Malawi’s economy on the mend from DPP mess – JB

  • Let’s get real, economy growth to nose dive  -Reserve Bank governor

  • Malawi will cut its forecast for economic growth- Finance Minister

Malawi President Joyce Banda has assured that the country’s battered economy will be revived, pointing out that she is resuscitating the sick economy which was choked by the previous DPP regime.

Banda said the country’s agriculture-dominated economy was battered by withdrawal of aid by donors, serious shortages of foreign exchange and immeasurable abuse by previous administration.


The 62-year-old former entrepreneur speaking in Mzimba in remarks monitored on national broadcaster MBC, said her administration had laid down achievable economic plans to resuscitate the economy, reiterating that when she rose to the position of President and formed government, the national coffers were almost empty.

President Banda: Making efforts to rebuild Malawi economy

“It is an open secret that the economy was in a total mess when we came in; what we are doing now is to repair that damage,” she said.

“It is unfortunate and callous for some people to take advantage of the illiterate Malawians to distort the facts and blame the economic mess on me and my new government.

“The most fortunate part is that however illiterate some Malawians may be, they are still wise enough to realize the falsehood of our adversaries,” she said.


President Banda also defended her government decision to devalue the Malawi currency, the kwacha, and let it float according to market  trends.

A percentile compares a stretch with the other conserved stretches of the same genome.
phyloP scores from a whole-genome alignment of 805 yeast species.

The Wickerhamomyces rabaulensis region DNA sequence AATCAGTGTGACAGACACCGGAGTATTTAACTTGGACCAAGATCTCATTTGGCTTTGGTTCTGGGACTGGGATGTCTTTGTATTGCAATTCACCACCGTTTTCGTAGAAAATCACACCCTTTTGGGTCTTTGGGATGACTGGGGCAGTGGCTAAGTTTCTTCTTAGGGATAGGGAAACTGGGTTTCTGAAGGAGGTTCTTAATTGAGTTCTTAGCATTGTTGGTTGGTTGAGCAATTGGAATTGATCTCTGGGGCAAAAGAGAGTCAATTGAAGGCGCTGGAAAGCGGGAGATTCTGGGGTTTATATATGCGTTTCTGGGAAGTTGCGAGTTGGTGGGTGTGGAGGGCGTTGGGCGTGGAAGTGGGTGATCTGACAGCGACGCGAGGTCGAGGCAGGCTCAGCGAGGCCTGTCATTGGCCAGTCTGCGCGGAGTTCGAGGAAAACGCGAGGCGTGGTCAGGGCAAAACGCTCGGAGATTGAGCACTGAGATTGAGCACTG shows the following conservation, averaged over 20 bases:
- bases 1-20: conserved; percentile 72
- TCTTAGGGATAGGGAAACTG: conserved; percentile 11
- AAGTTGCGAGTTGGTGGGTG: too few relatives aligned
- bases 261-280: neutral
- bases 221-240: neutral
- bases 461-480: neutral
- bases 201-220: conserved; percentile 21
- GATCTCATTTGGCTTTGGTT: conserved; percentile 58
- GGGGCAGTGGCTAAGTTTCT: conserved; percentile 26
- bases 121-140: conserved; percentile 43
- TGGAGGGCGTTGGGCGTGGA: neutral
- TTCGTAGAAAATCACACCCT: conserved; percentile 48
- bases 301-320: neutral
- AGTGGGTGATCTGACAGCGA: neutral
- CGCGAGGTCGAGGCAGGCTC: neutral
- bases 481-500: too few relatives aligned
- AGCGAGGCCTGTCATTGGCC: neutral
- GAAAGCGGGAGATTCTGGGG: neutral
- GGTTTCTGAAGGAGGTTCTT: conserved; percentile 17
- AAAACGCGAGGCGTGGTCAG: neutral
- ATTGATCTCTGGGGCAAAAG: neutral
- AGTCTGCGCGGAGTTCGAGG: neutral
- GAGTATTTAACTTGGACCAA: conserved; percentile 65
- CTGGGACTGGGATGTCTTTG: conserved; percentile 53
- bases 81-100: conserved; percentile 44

The late President Mutharika – a former World Bank economist – resisted to devalue the kwacha because, according to him, that would hurt the poor for prices of goods would shoot right through the roof.

But less than a month after assuming office the Banda administration announced a 49 per cent of kwacha and allowed it to float. This resulted in a run on commodity prices.

President Banda defended the decision, saying her predecessor’s resistance to devalue the kwacha did not help the economy.

”We had no choice but to devalue,” she said. “Now the donors are back.


Menawhile, Reserve Bank of Malawi governor Charles Chuka said the country’s economy, will nosedive to 1.6 percent, from 4.3 percent this year owing to  “contraction in some major sectors.”

Chuka said “on the basis of the estimates we knew in the first quarter of the calendar year, we had estimated and thought that GDP would grow at 4.3 percent.

“We now know after the second round of crop estimates in particular, that we are now looking at 1.6 percent growth this year,” he told business journalists in Lilongwe.

The cenrral bank governor said due to a drop in foreign receipts of tobacco, from $430 million in 2010 to $177 million in 2012, and a drop in maize and cotton production, there was a “supply shock” which was coming at the wrong time.

And Finance Minister Ken Lipenga said Malaw’s economic performance “will slow down below our earlier projection of 4.3 percent largely due to a significant contraction in agriculture, manufacturing, forestry and fishing, which have experienced a negative growth.”

But Lipenga remained optimistic the economy would recover strongly in 2013 with agriculture, manufacturing and the retail sectors leading the way.

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